Humanity Books, 1999 - Science - 383 pages
As we survey the effects of modernism—environmental destruction, the net consumption of irreplaceable natural resources, the ever-widening gulf between first and third worlds—we are forced to grapple with the consequences of the domination of nature by human beings. The readings gathered here join these issues with critical theory to examine the ongoing struggle to rediscover the nature within human beings and to reconnect it with external nature.
Starting with an examination of the use of modernist thought as legitimation for the domination of nature, the collection progresses on a broad front: It examines how first-world economies create third-world dependency; the connections between poverty and population; how basic needs could be fulfilled in a green sustainable economy; the debate among deep, social, and socialist ecologists over the new ecological worldview; ecofeminism and the liberation of both women and nature; environmental justice for minorities and third-world peoples; the need for new spiritual relations between people and nature; and a new postmodern science that offers people a partnership with nature. The conclusion presents the "Principles of Environmental Justice," adopted by the First National People of Color Environmental Leadership Summit.
Each essay stands on its own as a contribution to the ecological debate, but the cumulative effect is clearly to ask how critical theorists, current environmental philosophers, and scientists propose to liberate both human beings and nature.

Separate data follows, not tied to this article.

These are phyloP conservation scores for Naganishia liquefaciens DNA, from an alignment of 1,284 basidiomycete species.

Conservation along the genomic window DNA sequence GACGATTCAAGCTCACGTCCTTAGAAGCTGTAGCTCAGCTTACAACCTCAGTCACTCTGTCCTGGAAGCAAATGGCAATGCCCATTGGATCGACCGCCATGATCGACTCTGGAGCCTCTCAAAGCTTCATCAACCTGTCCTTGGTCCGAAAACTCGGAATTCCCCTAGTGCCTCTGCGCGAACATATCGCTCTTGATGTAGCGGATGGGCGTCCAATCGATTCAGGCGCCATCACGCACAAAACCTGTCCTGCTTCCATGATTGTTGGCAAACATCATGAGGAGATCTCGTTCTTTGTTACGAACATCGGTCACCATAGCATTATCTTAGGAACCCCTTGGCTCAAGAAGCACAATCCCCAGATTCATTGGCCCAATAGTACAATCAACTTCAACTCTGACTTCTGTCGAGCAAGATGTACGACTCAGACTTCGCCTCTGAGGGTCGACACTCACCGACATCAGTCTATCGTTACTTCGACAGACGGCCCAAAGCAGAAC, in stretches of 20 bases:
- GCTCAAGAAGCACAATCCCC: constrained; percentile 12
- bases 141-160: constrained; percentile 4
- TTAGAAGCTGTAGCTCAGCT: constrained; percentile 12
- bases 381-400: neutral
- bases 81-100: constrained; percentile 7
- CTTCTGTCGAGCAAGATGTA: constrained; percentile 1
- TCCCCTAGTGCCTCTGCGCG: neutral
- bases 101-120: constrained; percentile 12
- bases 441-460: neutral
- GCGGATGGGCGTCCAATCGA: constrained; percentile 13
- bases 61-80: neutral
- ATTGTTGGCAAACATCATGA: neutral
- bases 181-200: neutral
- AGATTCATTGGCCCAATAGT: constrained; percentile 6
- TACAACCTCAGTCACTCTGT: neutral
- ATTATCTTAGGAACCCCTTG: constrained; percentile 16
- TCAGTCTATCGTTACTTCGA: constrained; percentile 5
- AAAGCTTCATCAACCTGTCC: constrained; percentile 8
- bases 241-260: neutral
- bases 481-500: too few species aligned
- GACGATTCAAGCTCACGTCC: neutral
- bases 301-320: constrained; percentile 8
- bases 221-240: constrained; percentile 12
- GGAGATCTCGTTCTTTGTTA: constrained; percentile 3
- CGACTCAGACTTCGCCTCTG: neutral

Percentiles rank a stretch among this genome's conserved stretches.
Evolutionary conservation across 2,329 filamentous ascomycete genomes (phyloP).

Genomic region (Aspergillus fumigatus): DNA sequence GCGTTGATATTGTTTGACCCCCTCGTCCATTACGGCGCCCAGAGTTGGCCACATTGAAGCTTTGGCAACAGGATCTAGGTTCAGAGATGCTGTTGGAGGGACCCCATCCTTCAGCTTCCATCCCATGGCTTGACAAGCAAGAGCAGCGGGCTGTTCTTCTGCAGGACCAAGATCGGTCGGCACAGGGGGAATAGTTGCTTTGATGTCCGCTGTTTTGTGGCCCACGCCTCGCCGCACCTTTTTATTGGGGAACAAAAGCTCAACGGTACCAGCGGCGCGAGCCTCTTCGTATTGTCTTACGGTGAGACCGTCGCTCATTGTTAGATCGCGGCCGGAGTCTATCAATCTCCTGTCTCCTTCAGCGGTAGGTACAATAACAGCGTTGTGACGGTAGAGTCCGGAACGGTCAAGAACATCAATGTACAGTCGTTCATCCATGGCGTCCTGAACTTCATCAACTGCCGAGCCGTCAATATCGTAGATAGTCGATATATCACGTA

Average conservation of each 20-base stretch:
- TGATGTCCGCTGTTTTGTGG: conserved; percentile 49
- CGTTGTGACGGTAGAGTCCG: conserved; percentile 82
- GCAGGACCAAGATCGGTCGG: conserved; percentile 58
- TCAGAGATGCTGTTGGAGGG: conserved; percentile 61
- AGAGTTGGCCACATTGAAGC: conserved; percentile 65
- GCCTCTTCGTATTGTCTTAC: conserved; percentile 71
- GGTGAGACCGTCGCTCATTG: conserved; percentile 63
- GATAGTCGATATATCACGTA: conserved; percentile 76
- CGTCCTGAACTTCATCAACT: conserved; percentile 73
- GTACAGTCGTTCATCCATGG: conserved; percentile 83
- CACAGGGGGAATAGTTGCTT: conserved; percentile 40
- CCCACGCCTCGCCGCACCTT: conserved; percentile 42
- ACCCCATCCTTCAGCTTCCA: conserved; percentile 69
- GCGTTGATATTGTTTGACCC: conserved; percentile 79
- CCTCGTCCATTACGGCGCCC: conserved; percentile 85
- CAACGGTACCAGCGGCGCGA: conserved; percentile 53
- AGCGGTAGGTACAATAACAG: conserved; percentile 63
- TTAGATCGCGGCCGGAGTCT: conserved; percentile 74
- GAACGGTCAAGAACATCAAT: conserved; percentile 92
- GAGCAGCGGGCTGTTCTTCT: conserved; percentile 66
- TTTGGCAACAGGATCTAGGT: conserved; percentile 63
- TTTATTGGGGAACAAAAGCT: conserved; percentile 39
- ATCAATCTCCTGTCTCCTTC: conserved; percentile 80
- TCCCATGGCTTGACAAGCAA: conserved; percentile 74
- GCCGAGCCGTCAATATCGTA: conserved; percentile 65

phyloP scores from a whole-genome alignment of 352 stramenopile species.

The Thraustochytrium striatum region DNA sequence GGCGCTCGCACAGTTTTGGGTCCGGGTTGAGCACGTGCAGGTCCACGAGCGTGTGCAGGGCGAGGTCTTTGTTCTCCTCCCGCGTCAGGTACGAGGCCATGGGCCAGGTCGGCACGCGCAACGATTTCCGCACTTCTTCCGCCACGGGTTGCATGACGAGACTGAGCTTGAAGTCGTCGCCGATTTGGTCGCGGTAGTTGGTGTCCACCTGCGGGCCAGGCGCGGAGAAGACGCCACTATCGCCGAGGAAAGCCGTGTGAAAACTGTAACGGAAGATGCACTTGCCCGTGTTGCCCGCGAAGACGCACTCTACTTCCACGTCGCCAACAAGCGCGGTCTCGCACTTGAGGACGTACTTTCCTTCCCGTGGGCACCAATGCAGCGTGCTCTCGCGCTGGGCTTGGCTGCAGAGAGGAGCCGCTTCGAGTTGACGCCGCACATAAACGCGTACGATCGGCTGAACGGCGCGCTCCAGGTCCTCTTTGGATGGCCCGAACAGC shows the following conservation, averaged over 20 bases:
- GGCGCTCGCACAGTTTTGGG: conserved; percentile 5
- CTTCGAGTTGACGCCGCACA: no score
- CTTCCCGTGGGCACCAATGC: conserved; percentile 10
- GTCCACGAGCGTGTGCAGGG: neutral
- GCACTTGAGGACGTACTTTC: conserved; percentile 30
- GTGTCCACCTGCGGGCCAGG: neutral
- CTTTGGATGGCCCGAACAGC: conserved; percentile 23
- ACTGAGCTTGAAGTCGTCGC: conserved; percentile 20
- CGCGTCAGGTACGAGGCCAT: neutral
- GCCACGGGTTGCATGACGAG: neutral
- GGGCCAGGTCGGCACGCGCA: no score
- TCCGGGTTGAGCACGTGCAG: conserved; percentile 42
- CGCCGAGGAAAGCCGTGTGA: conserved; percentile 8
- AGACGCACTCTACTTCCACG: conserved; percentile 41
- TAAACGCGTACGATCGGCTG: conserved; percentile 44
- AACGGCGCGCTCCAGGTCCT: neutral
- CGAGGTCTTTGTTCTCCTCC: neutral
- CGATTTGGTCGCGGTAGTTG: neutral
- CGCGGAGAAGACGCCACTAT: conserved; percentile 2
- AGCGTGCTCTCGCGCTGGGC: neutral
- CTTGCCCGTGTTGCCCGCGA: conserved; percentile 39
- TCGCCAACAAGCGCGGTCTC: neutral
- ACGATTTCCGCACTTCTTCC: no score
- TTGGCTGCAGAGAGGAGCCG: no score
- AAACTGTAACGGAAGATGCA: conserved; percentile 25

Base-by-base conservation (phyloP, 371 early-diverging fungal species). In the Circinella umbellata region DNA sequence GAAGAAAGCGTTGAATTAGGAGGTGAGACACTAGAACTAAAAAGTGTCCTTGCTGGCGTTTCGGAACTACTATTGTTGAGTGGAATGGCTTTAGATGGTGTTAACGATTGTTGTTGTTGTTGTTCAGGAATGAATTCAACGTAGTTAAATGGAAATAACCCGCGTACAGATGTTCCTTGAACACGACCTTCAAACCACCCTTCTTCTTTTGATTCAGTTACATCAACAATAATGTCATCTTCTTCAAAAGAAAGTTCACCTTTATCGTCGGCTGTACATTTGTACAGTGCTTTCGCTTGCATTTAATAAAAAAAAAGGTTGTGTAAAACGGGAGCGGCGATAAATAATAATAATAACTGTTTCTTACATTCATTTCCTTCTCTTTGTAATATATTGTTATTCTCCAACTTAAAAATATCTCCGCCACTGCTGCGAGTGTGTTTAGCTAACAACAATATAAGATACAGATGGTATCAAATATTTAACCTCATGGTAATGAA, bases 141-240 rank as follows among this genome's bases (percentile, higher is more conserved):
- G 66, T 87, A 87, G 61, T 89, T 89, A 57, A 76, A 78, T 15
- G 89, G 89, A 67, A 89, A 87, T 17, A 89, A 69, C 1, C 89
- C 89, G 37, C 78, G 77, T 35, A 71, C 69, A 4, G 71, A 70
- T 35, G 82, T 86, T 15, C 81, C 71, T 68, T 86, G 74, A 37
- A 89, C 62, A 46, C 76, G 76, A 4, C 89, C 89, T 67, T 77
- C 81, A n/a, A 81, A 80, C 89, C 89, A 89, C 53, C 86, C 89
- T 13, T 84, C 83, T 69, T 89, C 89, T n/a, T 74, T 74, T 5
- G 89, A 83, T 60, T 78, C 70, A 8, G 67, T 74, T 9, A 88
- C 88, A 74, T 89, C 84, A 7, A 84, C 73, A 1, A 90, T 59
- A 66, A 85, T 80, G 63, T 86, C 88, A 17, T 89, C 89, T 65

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CRITICAL THEORY AND THE DOMINATION
The Concept of Enlightenment
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American animals anthropocentric Arne Naess basic become birthrate capitalism capitalist colonial concept concerns consciousness countries crisis Critical Theory critique cultural ecofeminism Deep Ecology destruction Dialectic domination of nature earth ecocentric ecofeminism ecofeminists ecologists Ecology Movement economic ecosystems Enlightenment environment Environmental Ethics Environmental Justice essential essentialist example exploitation female feminism feminist Friedrich Engels Gaia global Goddess green Green Politics groups growth historical human increased individual industrial internal Karl Marx labor liberation living male Marcuse Marx Marxism material Max Horkheimer means modern Murray Bookchin nations nonhuman object oppression organization paradigm patriarchal perspective philosophy physical planet political pollution population possible Press principle problems Process Theology production radical reason relations relationship Revolution scientific social ecology social/ist ecofeminists socialist society species Spinoza spiritual structure struggle things Third-World tion traditional transformation Translator's note University values Western woman York